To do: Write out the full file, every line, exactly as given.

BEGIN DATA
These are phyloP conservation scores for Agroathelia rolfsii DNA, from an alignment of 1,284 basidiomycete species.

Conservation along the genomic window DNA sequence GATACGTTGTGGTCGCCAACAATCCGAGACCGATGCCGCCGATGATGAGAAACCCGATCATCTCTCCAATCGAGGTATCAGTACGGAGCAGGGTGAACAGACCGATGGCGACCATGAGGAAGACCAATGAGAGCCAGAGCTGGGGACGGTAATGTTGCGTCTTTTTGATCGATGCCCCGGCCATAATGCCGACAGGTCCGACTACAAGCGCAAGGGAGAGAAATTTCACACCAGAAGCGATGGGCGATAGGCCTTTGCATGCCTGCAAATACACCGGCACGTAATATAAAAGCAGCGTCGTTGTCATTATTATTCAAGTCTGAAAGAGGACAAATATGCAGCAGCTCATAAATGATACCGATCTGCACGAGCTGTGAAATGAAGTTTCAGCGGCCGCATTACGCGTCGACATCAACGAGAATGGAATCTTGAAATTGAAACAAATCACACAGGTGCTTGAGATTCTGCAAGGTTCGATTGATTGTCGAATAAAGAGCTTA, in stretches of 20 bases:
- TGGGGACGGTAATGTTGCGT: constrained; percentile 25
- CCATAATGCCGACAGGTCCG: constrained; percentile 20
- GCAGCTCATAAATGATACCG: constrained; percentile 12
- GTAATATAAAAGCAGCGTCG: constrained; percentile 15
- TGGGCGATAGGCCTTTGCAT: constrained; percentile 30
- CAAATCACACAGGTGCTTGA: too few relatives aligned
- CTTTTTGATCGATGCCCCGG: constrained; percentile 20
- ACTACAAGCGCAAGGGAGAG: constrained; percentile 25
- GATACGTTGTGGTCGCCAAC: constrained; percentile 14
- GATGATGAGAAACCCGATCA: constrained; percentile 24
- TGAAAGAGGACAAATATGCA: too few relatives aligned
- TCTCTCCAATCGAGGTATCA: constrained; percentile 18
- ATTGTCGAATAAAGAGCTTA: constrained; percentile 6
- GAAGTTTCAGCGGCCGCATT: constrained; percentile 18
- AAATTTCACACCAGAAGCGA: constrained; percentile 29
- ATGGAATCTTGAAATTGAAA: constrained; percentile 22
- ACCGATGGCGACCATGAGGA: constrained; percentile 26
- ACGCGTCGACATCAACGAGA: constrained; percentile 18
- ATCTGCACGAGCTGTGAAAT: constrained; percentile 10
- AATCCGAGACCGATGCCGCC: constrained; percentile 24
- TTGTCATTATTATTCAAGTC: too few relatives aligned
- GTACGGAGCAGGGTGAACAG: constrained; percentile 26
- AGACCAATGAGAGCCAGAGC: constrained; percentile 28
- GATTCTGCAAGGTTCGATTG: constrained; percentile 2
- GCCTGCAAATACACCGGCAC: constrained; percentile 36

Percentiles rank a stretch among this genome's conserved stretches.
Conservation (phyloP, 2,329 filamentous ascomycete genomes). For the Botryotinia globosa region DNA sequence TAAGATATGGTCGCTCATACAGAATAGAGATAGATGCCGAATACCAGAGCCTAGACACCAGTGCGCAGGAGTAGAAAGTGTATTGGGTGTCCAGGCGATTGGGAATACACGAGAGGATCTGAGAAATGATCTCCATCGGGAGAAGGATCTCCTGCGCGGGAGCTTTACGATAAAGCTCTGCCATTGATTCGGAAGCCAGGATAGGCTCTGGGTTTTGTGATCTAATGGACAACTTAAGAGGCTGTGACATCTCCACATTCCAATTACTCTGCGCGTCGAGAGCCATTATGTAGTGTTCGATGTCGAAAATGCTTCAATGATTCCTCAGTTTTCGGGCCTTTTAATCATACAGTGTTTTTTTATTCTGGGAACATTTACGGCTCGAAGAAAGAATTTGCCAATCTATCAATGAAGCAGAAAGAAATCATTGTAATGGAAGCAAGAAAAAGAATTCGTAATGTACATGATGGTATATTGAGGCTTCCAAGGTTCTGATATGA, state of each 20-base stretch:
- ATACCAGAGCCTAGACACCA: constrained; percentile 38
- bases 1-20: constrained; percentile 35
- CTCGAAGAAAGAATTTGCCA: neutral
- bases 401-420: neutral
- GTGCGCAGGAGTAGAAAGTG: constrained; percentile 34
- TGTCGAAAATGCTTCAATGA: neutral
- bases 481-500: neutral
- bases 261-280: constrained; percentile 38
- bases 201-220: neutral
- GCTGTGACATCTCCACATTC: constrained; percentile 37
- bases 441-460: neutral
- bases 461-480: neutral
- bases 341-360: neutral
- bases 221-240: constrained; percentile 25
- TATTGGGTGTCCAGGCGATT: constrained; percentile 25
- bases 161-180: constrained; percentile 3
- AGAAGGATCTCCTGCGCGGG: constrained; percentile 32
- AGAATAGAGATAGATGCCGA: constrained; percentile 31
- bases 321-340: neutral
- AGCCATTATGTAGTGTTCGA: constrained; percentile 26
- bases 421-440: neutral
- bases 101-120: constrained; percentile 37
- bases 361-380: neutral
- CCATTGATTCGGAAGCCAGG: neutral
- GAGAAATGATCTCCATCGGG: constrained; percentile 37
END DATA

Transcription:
These are phyloP conservation scores for Agroathelia rolfsii DNA, from an alignment of 1,284 basidiomycete species.

Conservation along the genomic window DNA sequence GATACGTTGTGGTCGCCAACAATCCGAGACCGATGCCGCCGATGATGAGAAACCCGATCATCTCTCCAATCGAGGTATCAGTACGGAGCAGGGTGAACAGACCGATGGCGACCATGAGGAAGACCAATGAGAGCCAGAGCTGGGGACGGTAATGTTGCGTCTTTTTGATCGATGCCCCGGCCATAATGCCGACAGGTCCGACTACAAGCGCAAGGGAGAGAAATTTCACACCAGAAGCGATGGGCGATAGGCCTTTGCATGCCTGCAAATACACCGGCACGTAATATAAAAGCAGCGTCGTTGTCATTATTATTCAAGTCTGAAAGAGGACAAATATGCAGCAGCTCATAAATGATACCGATCTGCACGAGCTGTGAAATGAAGTTTCAGCGGCCGCATTACGCGTCGACATCAACGAGAATGGAATCTTGAAATTGAAACAAATCACACAGGTGCTTGAGATTCTGCAAGGTTCGATTGATTGTCGAATAAAGAGCTTA, in stretches of 20 bases:
- TGGGGACGGTAATGTTGCGT: constrained; percentile 25
- CCATAATGCCGACAGGTCCG: constrained; percentile 20
- GCAGCTCATAAATGATACCG: constrained; percentile 12
- GTAATATAAAAGCAGCGTCG: constrained; percentile 15
- TGGGCGATAGGCCTTTGCAT: constrained; percentile 30
- CAAATCACACAGGTGCTTGA: too few relatives aligned
- CTTTTTGATCGATGCCCCGG: constrained; percentile 20
- ACTACAAGCGCAAGGGAGAG: constrained; percentile 25
- GATACGTTGTGGTCGCCAAC: constrained; percentile 14
- GATGATGAGAAACCCGATCA: constrained; percentile 24
- TGAAAGAGGACAAATATGCA: too few relatives aligned
- TCTCTCCAATCGAGGTATCA: constrained; percentile 18
- ATTGTCGAATAAAGAGCTTA: constrained; percentile 6
- GAAGTTTCAGCGGCCGCATT: constrained; percentile 18
- AAATTTCACACCAGAAGCGA: constrained; percentile 29
- ATGGAATCTTGAAATTGAAA: constrained; percentile 22
- ACCGATGGCGACCATGAGGA: constrained; percentile 26
- ACGCGTCGACATCAACGAGA: constrained; percentile 18
- ATCTGCACGAGCTGTGAAAT: constrained; percentile 10
- AATCCGAGACCGATGCCGCC: constrained; percentile 24
- TTGTCATTATTATTCAAGTC: too few relatives aligned
- GTACGGAGCAGGGTGAACAG: constrained; percentile 26
- AGACCAATGAGAGCCAGAGC: constrained; percentile 28
- GATTCTGCAAGGTTCGATTG: constrained; percentile 2
- GCCTGCAAATACACCGGCAC: constrained; percentile 36

Percentiles rank a stretch among this genome's conserved stretches.
Conservation (phyloP, 2,329 filamentous ascomycete genomes). For the Botryotinia globosa region DNA sequence TAAGATATGGTCGCTCATACAGAATAGAGATAGATGCCGAATACCAGAGCCTAGACACCAGTGCGCAGGAGTAGAAAGTGTATTGGGTGTCCAGGCGATTGGGAATACACGAGAGGATCTGAGAAATGATCTCCATCGGGAGAAGGATCTCCTGCGCGGGAGCTTTACGATAAAGCTCTGCCATTGATTCGGAAGCCAGGATAGGCTCTGGGTTTTGTGATCTAATGGACAACTTAAGAGGCTGTGACATCTCCACATTCCAATTACTCTGCGCGTCGAGAGCCATTATGTAGTGTTCGATGTCGAAAATGCTTCAATGATTCCTCAGTTTTCGGGCCTTTTAATCATACAGTGTTTTTTTATTCTGGGAACATTTACGGCTCGAAGAAAGAATTTGCCAATCTATCAATGAAGCAGAAAGAAATCATTGTAATGGAAGCAAGAAAAAGAATTCGTAATGTACATGATGGTATATTGAGGCTTCCAAGGTTCTGATATGA, state of each 20-base stretch:
- ATACCAGAGCCTAGACACCA: constrained; percentile 38
- bases 1-20: constrained; percentile 35
- CTCGAAGAAAGAATTTGCCA: neutral
- bases 401-420: neutral
- GTGCGCAGGAGTAGAAAGTG: constrained; percentile 34
- TGTCGAAAATGCTTCAATGA: neutral
- bases 481-500: neutral
- bases 261-280: constrained; percentile 38
- bases 201-220: neutral
- GCTGTGACATCTCCACATTC: constrained; percentile 37
- bases 441-460: neutral
- bases 461-480: neutral
- bases 341-360: neutral
- bases 221-240: constrained; percentile 25
- TATTGGGTGTCCAGGCGATT: constrained; percentile 25
- bases 161-180: constrained; percentile 3
- AGAAGGATCTCCTGCGCGGG: constrained; percentile 32
- AGAATAGAGATAGATGCCGA: constrained; percentile 31
- bases 321-340: neutral
- AGCCATTATGTAGTGTTCGA: constrained; percentile 26
- bases 421-440: neutral
- bases 101-120: constrained; percentile 37
- bases 361-380: neutral
- CCATTGATTCGGAAGCCAGG: neutral
- GAGAAATGATCTCCATCGGG: constrained; percentile 37